These questions are by no means only discussed in Germany. In economic history there are many cases of foreign investments that have been accompanied by intense criticism. This is especially true for well-known companies. In Switzerland, for example, the takeover of the insolvent airline Swissair by Lufthansa was initially sharply criticized. Only at the second attempt did the Swiss state and the shareholders of Swiss agree to the takeover.

Forms of investment and their evaluation

Foreign investments come in different forms. The benefits and risks are to be assessed differently. The best-known form is direct investment: This involves investing in a new company or buying shares in an existing company.

Companies from country A often set up a factory in country B. An example from Europe: The car manufacturer Daimler is building a plant for the production of the Mercedes B-Class in Kecskemet, Hungary, and is investing one billion euros in this project. This has economic advantages for the target country of the investment: On the one hand, jobs are created in the plant itself, on the other hand, the construction of an automobile factory attracts other investors, especially from the supplier industry. It is also possible that workers will gain knowledge and skills in the factories built by foreign investors, which they can then use to set up their own new businesses. In the ideal case, a sustainable economic upswing develops through foreign investments.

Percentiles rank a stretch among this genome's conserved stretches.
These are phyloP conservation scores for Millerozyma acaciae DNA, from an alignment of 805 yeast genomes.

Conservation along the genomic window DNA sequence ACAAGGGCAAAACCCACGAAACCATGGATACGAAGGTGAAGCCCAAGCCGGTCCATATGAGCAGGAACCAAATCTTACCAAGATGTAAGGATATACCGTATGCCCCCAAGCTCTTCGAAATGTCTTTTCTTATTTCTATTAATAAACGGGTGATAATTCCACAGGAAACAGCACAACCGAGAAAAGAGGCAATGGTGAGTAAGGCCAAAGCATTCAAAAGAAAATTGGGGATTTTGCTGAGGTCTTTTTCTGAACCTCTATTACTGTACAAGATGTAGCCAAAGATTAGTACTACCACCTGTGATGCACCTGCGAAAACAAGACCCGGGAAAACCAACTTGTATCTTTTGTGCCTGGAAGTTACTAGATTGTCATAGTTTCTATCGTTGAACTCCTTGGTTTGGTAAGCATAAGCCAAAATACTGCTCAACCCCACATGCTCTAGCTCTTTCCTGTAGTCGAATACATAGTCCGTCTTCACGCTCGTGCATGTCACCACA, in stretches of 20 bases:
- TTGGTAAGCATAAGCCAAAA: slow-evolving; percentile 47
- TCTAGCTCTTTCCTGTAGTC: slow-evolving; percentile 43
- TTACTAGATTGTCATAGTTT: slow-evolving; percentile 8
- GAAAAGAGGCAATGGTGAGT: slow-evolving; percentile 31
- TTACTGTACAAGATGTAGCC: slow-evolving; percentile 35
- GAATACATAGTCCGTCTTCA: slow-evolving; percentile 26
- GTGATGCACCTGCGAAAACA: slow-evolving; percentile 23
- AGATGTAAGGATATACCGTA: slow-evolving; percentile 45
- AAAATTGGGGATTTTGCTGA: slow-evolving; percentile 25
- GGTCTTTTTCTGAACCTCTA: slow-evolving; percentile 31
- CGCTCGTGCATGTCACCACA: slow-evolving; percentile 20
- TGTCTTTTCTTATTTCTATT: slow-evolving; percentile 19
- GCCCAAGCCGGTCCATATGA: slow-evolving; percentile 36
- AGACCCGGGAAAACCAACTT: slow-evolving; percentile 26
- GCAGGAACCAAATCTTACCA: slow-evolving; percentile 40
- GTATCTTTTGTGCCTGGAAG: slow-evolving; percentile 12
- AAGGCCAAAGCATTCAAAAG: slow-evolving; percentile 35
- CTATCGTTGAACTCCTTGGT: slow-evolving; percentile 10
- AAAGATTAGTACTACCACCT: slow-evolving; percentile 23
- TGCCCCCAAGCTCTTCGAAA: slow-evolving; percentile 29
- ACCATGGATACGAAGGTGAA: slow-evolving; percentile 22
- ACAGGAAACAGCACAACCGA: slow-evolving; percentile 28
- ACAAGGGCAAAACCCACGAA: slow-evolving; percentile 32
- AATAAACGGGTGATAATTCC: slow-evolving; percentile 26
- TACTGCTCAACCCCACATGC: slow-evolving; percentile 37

In earlier epochs, foreign direct investment was often viewed critically. In the so-called developing countries in particular, they were often seen as a problem: the foreign investors would exploit the local workforce, and the long-term benefit for the domestic economy was limited because it could not develop its own industry. Another undesirable side effect of foreign investments is "poaching in the labor market": Highly qualified workers, such as teachers or engineers, can be recruited from foreign companies with higher wages and then used for low-skilled jobs. They are then absent from their apprenticeships.